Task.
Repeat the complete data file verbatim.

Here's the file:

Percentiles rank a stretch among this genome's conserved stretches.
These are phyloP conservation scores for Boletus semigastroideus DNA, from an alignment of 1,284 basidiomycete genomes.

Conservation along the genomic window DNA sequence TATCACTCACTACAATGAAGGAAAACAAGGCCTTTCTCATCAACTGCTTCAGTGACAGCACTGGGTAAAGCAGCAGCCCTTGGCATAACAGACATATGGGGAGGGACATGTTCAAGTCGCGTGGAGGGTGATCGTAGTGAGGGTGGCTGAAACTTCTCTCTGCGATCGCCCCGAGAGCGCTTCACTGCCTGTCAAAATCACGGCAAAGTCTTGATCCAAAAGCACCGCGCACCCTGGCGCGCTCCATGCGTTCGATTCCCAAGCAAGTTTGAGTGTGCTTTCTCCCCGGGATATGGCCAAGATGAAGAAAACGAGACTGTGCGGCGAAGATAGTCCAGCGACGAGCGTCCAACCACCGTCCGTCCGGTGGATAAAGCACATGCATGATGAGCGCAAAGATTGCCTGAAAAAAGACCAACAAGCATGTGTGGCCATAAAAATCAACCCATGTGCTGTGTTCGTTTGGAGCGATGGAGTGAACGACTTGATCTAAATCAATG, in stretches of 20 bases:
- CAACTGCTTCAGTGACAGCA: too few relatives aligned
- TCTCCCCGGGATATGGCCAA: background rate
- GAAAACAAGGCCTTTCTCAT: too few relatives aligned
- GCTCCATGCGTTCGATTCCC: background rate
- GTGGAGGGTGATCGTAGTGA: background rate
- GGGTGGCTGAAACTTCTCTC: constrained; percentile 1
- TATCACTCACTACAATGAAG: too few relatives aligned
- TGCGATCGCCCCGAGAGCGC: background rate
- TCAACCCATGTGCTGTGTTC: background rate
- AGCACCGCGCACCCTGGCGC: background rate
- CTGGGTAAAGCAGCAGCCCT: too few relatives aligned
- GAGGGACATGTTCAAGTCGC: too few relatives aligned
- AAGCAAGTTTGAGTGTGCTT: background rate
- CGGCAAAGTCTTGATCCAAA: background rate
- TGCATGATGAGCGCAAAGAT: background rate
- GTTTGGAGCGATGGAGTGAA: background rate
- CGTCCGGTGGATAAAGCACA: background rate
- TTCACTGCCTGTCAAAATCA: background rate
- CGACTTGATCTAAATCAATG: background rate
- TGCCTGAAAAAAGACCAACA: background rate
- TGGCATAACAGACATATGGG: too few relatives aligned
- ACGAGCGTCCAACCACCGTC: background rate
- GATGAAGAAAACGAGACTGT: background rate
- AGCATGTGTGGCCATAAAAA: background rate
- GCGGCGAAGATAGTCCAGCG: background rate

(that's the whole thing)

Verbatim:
Percentiles rank a stretch among this genome's conserved stretches.
These are phyloP conservation scores for Boletus semigastroideus DNA, from an alignment of 1,284 basidiomycete genomes.

Conservation along the genomic window DNA sequence TATCACTCACTACAATGAAGGAAAACAAGGCCTTTCTCATCAACTGCTTCAGTGACAGCACTGGGTAAAGCAGCAGCCCTTGGCATAACAGACATATGGGGAGGGACATGTTCAAGTCGCGTGGAGGGTGATCGTAGTGAGGGTGGCTGAAACTTCTCTCTGCGATCGCCCCGAGAGCGCTTCACTGCCTGTCAAAATCACGGCAAAGTCTTGATCCAAAAGCACCGCGCACCCTGGCGCGCTCCATGCGTTCGATTCCCAAGCAAGTTTGAGTGTGCTTTCTCCCCGGGATATGGCCAAGATGAAGAAAACGAGACTGTGCGGCGAAGATAGTCCAGCGACGAGCGTCCAACCACCGTCCGTCCGGTGGATAAAGCACATGCATGATGAGCGCAAAGATTGCCTGAAAAAAGACCAACAAGCATGTGTGGCCATAAAAATCAACCCATGTGCTGTGTTCGTTTGGAGCGATGGAGTGAACGACTTGATCTAAATCAATG, in stretches of 20 bases:
- CAACTGCTTCAGTGACAGCA: too few relatives aligned
- TCTCCCCGGGATATGGCCAA: background rate
- GAAAACAAGGCCTTTCTCAT: too few relatives aligned
- GCTCCATGCGTTCGATTCCC: background rate
- GTGGAGGGTGATCGTAGTGA: background rate
- GGGTGGCTGAAACTTCTCTC: constrained; percentile 1
- TATCACTCACTACAATGAAG: too few relatives aligned
- TGCGATCGCCCCGAGAGCGC: background rate
- TCAACCCATGTGCTGTGTTC: background rate
- AGCACCGCGCACCCTGGCGC: background rate
- CTGGGTAAAGCAGCAGCCCT: too few relatives aligned
- GAGGGACATGTTCAAGTCGC: too few relatives aligned
- AAGCAAGTTTGAGTGTGCTT: background rate
- CGGCAAAGTCTTGATCCAAA: background rate
- TGCATGATGAGCGCAAAGAT: background rate
- GTTTGGAGCGATGGAGTGAA: background rate
- CGTCCGGTGGATAAAGCACA: background rate
- TTCACTGCCTGTCAAAATCA: background rate
- CGACTTGATCTAAATCAATG: background rate
- TGCCTGAAAAAAGACCAACA: background rate
- TGGCATAACAGACATATGGG: too few relatives aligned
- ACGAGCGTCCAACCACCGTC: background rate
- GATGAAGAAAACGAGACTGT: background rate
- AGCATGTGTGGCCATAAAAA: background rate
- GCGGCGAAGATAGTCCAGCG: background rate